The Indian Child Welfare Act (ICWA), 25 U.S.C. §§ 1901-1963 (1988), is a preemptive federal law which governs all custody proceedings involving Indian children except those incident to divorce or to criminal acts committed by the child. 25 U.S.C. § 1903(1). The record shows that in this non-divorce, non-criminal proceeding, the circuit court itself identified N.S. as an "Indian child" within the meaning of 25 U.S.C. § 1903(4) prior to the termination of parental rights. See majority opinion at footnote 3.


Mississippi Choctaw Indians v. Holyfield, 490 U.S. 30, 109 S.Ct. 1597, 104 L.Ed.2d 29 (1989), authoritatively established the principle that the provisions of ICWA are to be strictly construed and applied. Moreover, this court has acknowledged that pre-Holyfield state court cases like Claymore v. Serr, 405 N.W.2d 650 (S.D.1987), and In re Adoption of Baby Boy L., 231 Kan. 199, 643 P.2d 168 (1982), are now doubtful authority, and that ICWA has effect even when the Indian child has never been raised in an Indian home. Matter of Adoption of Baade, 462 N.W.2d 485, 489 (S.D.1990). [FN*]


FN* While a statute should be construed according to its legislative intent when its terms are ambiguous, there is no need to reach back to what the legislature intended when a statute is unambiguous on its face. In fact, when a court ignores the clear provisions of a statute in reliance on what the court believes the legislature must have meant to say, the court is improperly engaging in judicial lawmaking.

Baby Boy L., has been criticized for just this kind of inappropriate judicial re-writing of ICWA:

The [adoptive parents] assert that [ICWA] does not apply where the child had never been a part of any Indian family relationship. See ... Baby Boy L..... [However,] the language of the Act contains no such exception.... [They] also assert that the Act should only be applied in light of the problem it was intended to solve--the removal of Indian children from their families by public and private social welfare agencies.... It is unnecessary to invoke the constructional rules urged by the [adoptive parents] as the Congressional intent is clear on the face of the statute.

In re Custody of S.B.R., 43 Wash.App. 622, 719 P.2d 154, 156 (1986) (emphasis added). See also Matter of Adoption of Child of Indian Heritage, 111 N.J. 155, 543 A.2d 925, 932 (1988) ("We disagree with [Baby Boy L.'s] interpretation of [ICWA] because it posits as a determinative jurisdictional test the voluntariness of the conduct of the mother. The Act itself does not suggest this factor as a jurisdictional test of the Act's coverage") (emphasis added). Accord Baade, 462 N.W.2d at 489.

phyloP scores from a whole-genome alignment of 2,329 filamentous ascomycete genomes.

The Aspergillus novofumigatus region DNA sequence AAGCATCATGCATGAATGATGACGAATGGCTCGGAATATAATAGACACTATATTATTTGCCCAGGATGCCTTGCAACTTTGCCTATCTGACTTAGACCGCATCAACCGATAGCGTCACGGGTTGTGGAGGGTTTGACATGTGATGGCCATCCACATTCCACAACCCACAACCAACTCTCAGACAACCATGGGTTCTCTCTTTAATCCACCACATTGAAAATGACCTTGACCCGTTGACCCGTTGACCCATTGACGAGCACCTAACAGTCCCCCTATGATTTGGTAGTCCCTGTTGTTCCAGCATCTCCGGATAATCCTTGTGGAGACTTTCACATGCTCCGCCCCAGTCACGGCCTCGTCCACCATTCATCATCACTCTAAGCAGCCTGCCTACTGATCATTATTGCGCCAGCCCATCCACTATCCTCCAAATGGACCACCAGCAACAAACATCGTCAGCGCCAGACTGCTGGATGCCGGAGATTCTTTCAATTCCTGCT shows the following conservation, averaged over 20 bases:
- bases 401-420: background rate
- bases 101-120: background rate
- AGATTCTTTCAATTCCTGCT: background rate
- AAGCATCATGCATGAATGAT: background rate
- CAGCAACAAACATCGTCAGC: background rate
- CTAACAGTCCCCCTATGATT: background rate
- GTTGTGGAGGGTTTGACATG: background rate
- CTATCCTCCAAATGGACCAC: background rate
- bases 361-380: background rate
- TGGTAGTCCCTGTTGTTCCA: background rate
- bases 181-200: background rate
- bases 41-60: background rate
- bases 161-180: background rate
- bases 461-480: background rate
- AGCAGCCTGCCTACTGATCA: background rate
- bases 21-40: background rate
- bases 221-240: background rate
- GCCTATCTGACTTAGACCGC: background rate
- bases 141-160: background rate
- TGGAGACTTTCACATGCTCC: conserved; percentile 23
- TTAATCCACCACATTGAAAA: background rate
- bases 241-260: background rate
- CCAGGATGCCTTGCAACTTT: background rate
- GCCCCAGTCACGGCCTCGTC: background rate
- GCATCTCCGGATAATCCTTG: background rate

25 U.S.C. § 1903(4) states that an unmarried minor is an "Indian child" for ICWA purposes if he is "a member of an Indian tribe." Since N.S. apparently is a member of the Cheyenne River Sioux Tribe, the provisions of ICWA apply to child custody proceedings involving N.S. There is simply no statutory requirement for N.S. to have been born into an Indian home or an Indian community in order to come within the provisions of ICWA, however much one might believe 25 U.S.C. § 1903(4) should have been written that way. No amount of probing into what Congress "intended" can alter what Congress said, in plain English, at 25 U.S.C. § 1903(4).


*101 Here, the circuit court found termination of J.S.'s parental rights to be both in the best interests of N.S. and the least restrictive alternative by clear and convincing evidence. Under ICWA, that is not enough. The case must be remanded and J.S.'s parental rights may not be terminated unless the court also finds that her continued custody of N.S. would "beyond a reasonable doubt ... likely ... result in serious emotional or physical damage to the child." 25 U.S.C. § 1912(f); Baade, 462 N.W.2d at 490.


474 N.W.2d 96